Response: Casey Reas @ Eyeo2012

“The computer is a unique device for the arts since it can function solely as an obedient tool with vast capabilities for controlling complicated processes, but then again, full exploitation of these unique talents for controlled randomness and detailed algorithms could result in an entirely new medium-  a creative artistic medium.” – Micheal Noll

I really enjoyed this presentation by Casey Reas, and I was particularly fascinated by the idea of using code to create generative art where you’re able to control randomness. I especially liked ‘The Tissue Work‘, which was built around ideas from a book by neuroanatomist Valentino Braitenberg. By using software, Reas built a simulation of these conceptual vehicles, and what was interesting was that order began to emerge within their patterns and behaviors over time. To simulate this process, they used order with “a little bit of chance”.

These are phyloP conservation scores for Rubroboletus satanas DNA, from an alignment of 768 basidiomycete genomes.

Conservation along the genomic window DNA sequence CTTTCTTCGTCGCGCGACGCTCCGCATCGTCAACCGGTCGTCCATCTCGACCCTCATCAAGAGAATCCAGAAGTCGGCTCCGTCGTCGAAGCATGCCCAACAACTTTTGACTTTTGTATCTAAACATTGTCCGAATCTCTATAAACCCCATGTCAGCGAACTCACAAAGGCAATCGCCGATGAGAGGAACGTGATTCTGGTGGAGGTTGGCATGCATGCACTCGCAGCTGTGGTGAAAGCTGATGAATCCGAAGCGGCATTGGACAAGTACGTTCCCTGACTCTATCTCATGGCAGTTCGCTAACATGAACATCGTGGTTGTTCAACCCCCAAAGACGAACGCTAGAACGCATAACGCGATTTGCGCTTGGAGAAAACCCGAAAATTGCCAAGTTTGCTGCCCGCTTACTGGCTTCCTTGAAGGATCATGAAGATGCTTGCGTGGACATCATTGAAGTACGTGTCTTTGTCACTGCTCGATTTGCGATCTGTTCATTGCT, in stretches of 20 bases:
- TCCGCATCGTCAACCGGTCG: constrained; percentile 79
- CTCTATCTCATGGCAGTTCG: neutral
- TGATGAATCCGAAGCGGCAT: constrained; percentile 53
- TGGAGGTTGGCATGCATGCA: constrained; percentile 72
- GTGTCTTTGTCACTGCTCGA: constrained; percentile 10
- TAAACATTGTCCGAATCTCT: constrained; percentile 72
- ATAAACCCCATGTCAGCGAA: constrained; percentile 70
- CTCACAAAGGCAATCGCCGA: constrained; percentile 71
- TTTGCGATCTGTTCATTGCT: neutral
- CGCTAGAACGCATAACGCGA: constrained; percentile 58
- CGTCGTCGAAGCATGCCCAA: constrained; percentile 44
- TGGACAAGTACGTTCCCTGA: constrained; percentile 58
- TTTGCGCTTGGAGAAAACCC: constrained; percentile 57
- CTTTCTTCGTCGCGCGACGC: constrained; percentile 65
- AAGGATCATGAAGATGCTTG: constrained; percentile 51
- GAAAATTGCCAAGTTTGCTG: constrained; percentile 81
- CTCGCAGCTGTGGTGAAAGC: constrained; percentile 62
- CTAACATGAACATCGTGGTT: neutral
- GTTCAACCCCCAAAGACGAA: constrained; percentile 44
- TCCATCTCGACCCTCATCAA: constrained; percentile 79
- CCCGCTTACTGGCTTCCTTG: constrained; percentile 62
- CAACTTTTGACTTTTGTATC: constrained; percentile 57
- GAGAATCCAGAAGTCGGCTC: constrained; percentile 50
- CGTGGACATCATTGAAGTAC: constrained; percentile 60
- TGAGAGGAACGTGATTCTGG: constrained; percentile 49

I found the concept of limiting and controlling the amount of randomness in computer art pieces really interesting, and it’s an element that I want to attempt to add to my piece for this week’s assignment, where we are replicating pieces from old issues of a Computer Graphics and Art magazine. Reas mentioned that in one of his projects, they used randomness as a “jumping off point” and I like the idea of utilizing randomness in art as a means of exploring what you can do, but not letting it take up too much of the work’s identity, in a way.

When Reas was talking about chance in art, he provided a few early examples of artists whose works reflect that notion, such as Dada artist Jean Tinguely’s Meta-Matics, a series of machines which automatically produce infinite sequences of drawings:

I really liked this example, especially given that at the time it was made, it was created in response to the then growing commercialization of art and to question the role of the artist amidst the “threat” of industrialization and mass-production. But today, this work has acquired more meaning and it can also be viewed in relation to the idea of exploring technology’s potential as a new medium for art, rather than a substitute.

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